White tea, care free!

There’s comes a point when you have to realise, you drink too much coffee. Coffee might keep you awake during your working day, it keeps you warm when the British weather is yet again failing us, but when you’re having seven cups of coffee before midday, you know it’s not going well.

This was very much my train of thought at the beginning of this year, when I made a pact to myself that I was going to start being healthy (as did 90% of the entire population). I realised, after a colleague pointed it out, that my constant rush to the kettle and gulp of coffee in the morning wasn’t good for me. Others in my office shamed me by drinking green tea, peppermint tea, and well, all sorts of tea that are much more healthy than the liquid I seemed to be drinking. In a bid to find the healthy side in me, I researched the benefits of tea online and came across white tea, and was quite impressed.

White tea is a great compliment to the healthy lifestyle I was looking for. It isn’t drunk with milk, which is always a plus, and it is less likely to be sweetened with sugar. Ali Hooper, brand manager at Clipper and tea specialist, told me more about the benefits of white tea for my coffee-detox. “All tea, including black, white and green tea comes from the same plant, Camellia Sinensis,” she explained. “The two main differences between green tea and white tea is in the processing and the types of tea bush varietals selected.  Traditionally white tea comes from the mountainous regions of Fujian province in South China.”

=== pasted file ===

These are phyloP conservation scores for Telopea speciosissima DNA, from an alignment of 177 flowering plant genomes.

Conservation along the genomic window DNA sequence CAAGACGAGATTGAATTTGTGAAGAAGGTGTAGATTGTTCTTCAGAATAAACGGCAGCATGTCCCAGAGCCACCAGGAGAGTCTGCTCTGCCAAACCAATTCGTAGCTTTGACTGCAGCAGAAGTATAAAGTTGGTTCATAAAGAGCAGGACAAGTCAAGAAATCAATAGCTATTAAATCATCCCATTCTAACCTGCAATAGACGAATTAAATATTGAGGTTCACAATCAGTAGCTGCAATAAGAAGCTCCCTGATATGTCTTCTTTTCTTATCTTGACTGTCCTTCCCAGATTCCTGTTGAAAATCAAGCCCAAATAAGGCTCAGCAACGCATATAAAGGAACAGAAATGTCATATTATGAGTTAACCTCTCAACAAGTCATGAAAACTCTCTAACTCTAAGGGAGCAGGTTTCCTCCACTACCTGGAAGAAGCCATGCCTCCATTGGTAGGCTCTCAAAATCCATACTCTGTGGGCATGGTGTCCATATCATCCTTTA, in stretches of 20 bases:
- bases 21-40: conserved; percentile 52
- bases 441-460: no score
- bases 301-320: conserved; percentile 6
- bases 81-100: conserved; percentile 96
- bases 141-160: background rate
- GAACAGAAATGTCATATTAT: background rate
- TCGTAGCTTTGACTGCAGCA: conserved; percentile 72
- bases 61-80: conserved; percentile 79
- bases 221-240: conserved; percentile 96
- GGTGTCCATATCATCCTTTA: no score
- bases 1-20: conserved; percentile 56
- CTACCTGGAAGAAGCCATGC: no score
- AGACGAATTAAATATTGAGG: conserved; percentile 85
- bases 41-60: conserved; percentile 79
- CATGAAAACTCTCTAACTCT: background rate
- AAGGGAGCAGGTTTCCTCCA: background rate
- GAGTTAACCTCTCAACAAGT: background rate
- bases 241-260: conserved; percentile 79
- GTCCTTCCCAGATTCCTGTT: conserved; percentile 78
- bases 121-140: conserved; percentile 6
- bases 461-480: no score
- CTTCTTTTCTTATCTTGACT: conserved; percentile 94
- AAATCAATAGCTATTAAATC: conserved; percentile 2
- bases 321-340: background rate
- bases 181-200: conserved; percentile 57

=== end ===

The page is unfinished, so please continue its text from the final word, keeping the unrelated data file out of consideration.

One of the key differences between white tea and green tea is the difference in process steps within the tea manufacture carried out in the producer country. Ali explained the process, and the healthiness behind our afternoon break of tea: “Green tea undergoes a specific process step which can loosely be referred to as “fixation”. The idea is to fix the tea in its fresh green state as much as possible. Unlike green tea, white tea does not undergo a specific fixation process step, however the plucked leaves undergo a more pronounced withering step using either sun drying or temperature controlled rooms to gently remove moisture from the leaf  The more pronounced withering step combined with leaf plucked from selected tea bush varietals helps the white tea to develop its typical flavour and character.”

So, on my lunch break today, white tea with peppermint flavour accompanied me on my desk! “You should wait at least five minutes after the water has boiled and all the bubbles have disappeared before pouring on your tea leaves or tea bag,” Ali said. “To start with leave for up to 3 minutes and drink.” There is caffeine in white tea, so I was able to work away, sip my tea, and not feel guilty about doing so!

Next up on my tea-buying list? Clipper’s white tea with vanilla, and white tea with zesty lemon!


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